Norway-based Hurtigruten gained its sea legs in the country’s famed fjords. The line, established in 1893, still operates 11 vessels there at any time but has extended its expertise in cold weather climes to polar cruises. In June and July, its 318-passenger MS Fram, the newest ship to sail the Arctic, offers unique departures to Greenland, an island nation so remote — it is 81 percent ice covered — and lightly inhabited that there are no roads between coastal towns. Nine- and 12-day itineraries feature rugged hikes, glacier visits, and iceberg viewing in the company of staff biologists, geologists, and historians.
From July through September, the Fram and the 105-passenger MV Polar Star chart 23 departures to and around the Arctic island of Spitsbergen, halfway to the North Pole from Norway and home to dramatic fjords, historic settlements, and — the safari quarry of the launches — polar bears.
In the Northern winter (the Southern Hemisphere summer), the Fram repositions to offer cruises to Antarctica from Ushuaia, Argentina. Twelve- to 20-day itineraries visit colonies of Chinstrap, Gentoo, and Adelie penguins; land on the Antarctic mainland at Neko Harbor favored by feeding minke whales; and cruise by bergs one mile in length. hurtigruten.us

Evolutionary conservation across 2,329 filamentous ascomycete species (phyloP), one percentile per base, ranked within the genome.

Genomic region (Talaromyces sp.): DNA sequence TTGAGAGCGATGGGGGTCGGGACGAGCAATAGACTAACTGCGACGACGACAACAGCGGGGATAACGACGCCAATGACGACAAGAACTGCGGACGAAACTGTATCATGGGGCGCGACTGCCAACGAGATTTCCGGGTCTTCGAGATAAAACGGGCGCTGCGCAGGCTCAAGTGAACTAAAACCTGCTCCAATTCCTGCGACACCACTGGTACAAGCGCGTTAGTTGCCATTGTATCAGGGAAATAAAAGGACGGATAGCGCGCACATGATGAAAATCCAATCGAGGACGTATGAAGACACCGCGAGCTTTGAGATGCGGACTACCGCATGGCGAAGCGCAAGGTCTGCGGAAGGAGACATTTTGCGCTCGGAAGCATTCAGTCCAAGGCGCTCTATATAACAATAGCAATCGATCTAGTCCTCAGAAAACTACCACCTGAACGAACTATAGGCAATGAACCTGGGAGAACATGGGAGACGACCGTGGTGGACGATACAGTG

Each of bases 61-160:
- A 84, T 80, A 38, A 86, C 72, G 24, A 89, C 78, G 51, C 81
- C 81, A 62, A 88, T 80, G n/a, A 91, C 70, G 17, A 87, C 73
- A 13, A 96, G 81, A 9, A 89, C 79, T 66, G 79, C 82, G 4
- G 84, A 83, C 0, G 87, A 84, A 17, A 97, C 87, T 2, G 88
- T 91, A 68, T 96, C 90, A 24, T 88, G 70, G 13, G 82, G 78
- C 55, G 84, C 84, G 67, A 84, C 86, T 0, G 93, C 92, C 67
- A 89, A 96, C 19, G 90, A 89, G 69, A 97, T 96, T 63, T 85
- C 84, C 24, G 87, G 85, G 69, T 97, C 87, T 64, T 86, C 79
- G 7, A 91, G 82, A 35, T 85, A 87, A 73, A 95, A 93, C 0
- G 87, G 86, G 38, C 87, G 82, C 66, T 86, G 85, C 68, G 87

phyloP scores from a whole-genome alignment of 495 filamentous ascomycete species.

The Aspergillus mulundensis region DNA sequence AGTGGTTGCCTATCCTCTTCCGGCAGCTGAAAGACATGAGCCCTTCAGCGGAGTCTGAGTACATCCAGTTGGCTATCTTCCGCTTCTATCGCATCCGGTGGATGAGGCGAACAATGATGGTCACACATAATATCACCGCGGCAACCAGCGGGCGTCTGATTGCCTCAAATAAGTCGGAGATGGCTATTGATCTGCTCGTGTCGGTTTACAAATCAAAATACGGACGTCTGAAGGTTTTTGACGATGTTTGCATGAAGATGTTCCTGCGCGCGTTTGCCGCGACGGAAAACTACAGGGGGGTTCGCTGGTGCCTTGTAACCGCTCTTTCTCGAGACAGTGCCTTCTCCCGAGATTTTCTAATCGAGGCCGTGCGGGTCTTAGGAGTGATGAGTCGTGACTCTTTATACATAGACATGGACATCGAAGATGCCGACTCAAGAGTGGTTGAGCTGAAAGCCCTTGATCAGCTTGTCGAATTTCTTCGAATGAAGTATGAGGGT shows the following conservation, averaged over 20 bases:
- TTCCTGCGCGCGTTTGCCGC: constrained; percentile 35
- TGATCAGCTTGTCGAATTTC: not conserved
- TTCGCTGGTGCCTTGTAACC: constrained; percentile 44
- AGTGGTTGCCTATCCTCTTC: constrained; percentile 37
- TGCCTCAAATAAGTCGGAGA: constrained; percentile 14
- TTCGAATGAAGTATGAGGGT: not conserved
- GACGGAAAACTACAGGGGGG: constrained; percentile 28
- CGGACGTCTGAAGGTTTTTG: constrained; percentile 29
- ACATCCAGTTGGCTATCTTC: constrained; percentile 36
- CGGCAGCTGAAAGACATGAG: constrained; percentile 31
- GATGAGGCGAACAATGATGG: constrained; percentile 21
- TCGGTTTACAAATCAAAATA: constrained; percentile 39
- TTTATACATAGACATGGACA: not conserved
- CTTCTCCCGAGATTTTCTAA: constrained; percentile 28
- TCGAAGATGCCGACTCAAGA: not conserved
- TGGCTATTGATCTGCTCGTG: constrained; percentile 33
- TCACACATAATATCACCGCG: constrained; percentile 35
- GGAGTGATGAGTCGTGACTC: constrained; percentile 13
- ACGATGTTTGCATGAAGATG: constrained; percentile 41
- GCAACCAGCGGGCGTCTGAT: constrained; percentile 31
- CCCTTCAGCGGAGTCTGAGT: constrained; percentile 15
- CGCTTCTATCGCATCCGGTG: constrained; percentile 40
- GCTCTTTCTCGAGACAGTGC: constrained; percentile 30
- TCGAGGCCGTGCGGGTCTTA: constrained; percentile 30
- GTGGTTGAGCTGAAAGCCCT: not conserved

American Safari Cruises
Creature comforts covered, American Safari uses these small ships — loaded with kayaks for guest use — to poke into channels that even 100-passenger ships can’t. During the summertime in Alaska, the fleet spends days in Glacier Bay National Park, offering hikes up to the glaciers. In Mexico’s Sea of Cortez, December through April, the 22-passenger Safari Quest calls at remote snorkeling coves, drops guests for hikes on deserted islands, and plies the mating grounds of blue and sperm whales.